The Far Side Of The Galaxy - Parts 1 and 2

Daniel Armstrong is a teenage boy - slightly smarter than average, likes maths and science, but is otherwise just a regular kid. He likes playing online games with his mates, and is pretty good at it too.

Then, one night, Daniel is messing around in his father's study when he finds a strange mathematical formula on his computer. Something draws Daniel to it, and he starts tinkering with the code. And that's when strange thing start happening. Later that night he receives an unusual message from the makers of his online game; men in dark suits start following him and his family; his maths teacher has car accident and there's something suspicious about her replacement.

When Daniel starts digging into these events he discovers that the greatest mystery involves his father, a top-secret research project... and the greatest adventure of his life

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The detention block was one of the few permanent buildings used by CERN Security. The single-storey building was surrounded by camouflage tents of various shapes and sizes. From the inside it looked like it had been hastily converted from an open-plan office – steel bars divided the one half of the large room into small cages like a row of traps at the greyhound races, but the filtered strip-lighting and carpet tiles hinted at the room's original use.

Daniel was the only prisoner yet two of the guards that had escorted him to his cell stayed in the room, their hands on their rifles and nervous looks on their faces. He leaned against the cold metal bars and tried to ignore them. On the way over he had tried asking the guards if they knew whether Reboot had made it out of the Cage, but either they didn't know or weren't allowed to say – whatever the reason, no-one had spoken to him since Sergeant Stone.

Daniel hated himself for leaving Reboot behind. It had all seemed like such an adventure at first – travelling to CERN, riding in a limousine, meeting Llewellyn and his hi-tech creation. Seeing the wormhole itself had been more fantastic than anything he could have imagined and the image was burned deep into Daniel's mind. He'd felt like a master of the universe, invincible and untouchable.

Looking back, he realised how reckless he had been. He just dived straight in and started fiddling with the system without taking time to check it out first and come up with a plan of action. He wouldn't have tackled a Wetworks mission so carelessly and that was just an online game. This was real life where the consequences of his actions mattered, and Reboot had been the one to pay the price.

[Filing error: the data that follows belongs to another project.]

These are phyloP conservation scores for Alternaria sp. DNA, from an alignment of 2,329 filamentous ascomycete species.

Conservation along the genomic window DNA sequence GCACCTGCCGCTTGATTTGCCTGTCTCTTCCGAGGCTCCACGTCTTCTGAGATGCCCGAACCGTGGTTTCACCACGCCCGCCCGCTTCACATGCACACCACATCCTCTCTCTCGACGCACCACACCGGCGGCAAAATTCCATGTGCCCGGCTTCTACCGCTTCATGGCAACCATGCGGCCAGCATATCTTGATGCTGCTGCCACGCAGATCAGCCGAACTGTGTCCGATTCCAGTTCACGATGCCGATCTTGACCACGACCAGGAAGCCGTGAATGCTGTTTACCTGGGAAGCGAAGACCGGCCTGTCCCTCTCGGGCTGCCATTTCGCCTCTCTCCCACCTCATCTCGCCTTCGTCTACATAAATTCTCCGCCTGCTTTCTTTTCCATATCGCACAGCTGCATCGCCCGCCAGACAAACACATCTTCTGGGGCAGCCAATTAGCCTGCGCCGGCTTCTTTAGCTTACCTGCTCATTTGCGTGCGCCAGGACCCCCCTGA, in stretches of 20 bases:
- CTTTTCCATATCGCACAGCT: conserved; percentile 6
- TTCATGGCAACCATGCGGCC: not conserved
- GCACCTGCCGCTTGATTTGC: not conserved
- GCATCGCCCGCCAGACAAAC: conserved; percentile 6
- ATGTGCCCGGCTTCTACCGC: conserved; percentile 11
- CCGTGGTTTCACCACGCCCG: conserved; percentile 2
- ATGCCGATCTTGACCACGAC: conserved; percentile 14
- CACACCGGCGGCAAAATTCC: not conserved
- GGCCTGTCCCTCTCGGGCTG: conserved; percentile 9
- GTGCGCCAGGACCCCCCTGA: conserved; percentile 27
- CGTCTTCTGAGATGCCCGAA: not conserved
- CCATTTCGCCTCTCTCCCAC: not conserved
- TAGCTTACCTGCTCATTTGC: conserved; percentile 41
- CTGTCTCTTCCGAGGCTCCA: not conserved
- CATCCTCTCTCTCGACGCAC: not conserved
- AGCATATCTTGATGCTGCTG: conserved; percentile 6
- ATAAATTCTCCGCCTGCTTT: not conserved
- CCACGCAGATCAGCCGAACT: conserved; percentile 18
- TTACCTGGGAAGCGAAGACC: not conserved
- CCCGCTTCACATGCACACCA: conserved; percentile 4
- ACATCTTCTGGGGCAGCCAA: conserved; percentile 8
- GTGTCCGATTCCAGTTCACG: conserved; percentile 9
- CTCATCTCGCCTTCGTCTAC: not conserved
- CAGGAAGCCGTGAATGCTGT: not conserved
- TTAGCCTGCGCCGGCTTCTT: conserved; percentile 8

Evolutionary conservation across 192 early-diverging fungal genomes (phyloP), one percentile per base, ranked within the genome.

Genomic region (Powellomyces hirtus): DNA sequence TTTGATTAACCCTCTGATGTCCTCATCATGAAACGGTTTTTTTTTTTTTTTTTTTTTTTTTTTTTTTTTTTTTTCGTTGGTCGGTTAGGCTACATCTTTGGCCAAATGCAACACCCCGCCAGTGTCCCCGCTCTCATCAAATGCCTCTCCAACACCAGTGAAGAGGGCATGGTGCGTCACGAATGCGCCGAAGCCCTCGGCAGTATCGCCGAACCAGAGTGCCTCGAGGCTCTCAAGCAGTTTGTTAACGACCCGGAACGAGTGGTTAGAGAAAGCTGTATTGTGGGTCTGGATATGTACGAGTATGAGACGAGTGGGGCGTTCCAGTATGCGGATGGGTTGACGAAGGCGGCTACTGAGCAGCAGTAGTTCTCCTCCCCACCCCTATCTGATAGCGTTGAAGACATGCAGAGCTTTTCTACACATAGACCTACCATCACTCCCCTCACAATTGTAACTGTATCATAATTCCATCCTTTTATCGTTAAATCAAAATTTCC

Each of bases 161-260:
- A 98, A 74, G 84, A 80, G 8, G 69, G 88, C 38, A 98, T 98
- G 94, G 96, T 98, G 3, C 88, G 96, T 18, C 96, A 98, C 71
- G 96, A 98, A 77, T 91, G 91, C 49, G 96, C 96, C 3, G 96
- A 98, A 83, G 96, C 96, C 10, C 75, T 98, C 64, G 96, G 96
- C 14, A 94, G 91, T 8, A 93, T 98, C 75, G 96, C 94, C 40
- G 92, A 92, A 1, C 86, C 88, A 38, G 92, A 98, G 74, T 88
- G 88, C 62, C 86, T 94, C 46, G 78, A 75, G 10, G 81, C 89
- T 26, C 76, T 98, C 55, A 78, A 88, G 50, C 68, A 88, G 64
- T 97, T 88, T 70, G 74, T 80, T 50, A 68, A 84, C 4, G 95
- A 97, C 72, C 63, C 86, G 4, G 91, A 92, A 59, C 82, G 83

Guilt and shame flooded through Daniel. He felt it like a physical force, his insides turning heavy, a weight in his chest and his stomach making him feel sick. He tried to take his mind off the situation by thinking about what his friends would be up to. It was the last week of school so they'd be swapping stories about their plans: holidays to foreign countries, visits to theme parks, the blockbuster movies that were coming out. Lucas would be looking forward to six weeks of uninterrupted gameplay, planning to help Rogue Company snag that elusive top-spot on the Wetworks leaderboard.

Lucas.

Daniel missed his oldest friend now more than ever. He needed Lucas' cheery optimism. He felt bad that he hadn't told him about CERN and the wormhole. Out of all his friends Daniel knew that he could trust Lucas, and after his father's revelations in the study, he'd been desperate to talk to someone. He knew that Lucas could keep a secret, and that Lucas would be just as excited as he was about CERN. Daniel had tried pointing out to his father that going missing for a whole summer without explanation would only make his best friend all the more curious.

But Thomas had been adamant that Daniel had to keep this quiet from everyone – including Lucas – and had made Daniel promise not to tell a soul. They'd set off so quickly that Daniel had barely had time to pack, never mind talk to his mates. He wondered what Jack would make of his sudden disappearance. No doubt he'd have come up with some outlandish conspiracy theory by now, probably involving motorcycle hitmen and shadowy government agencies. Although this time he wouldn't be all that far from the truth.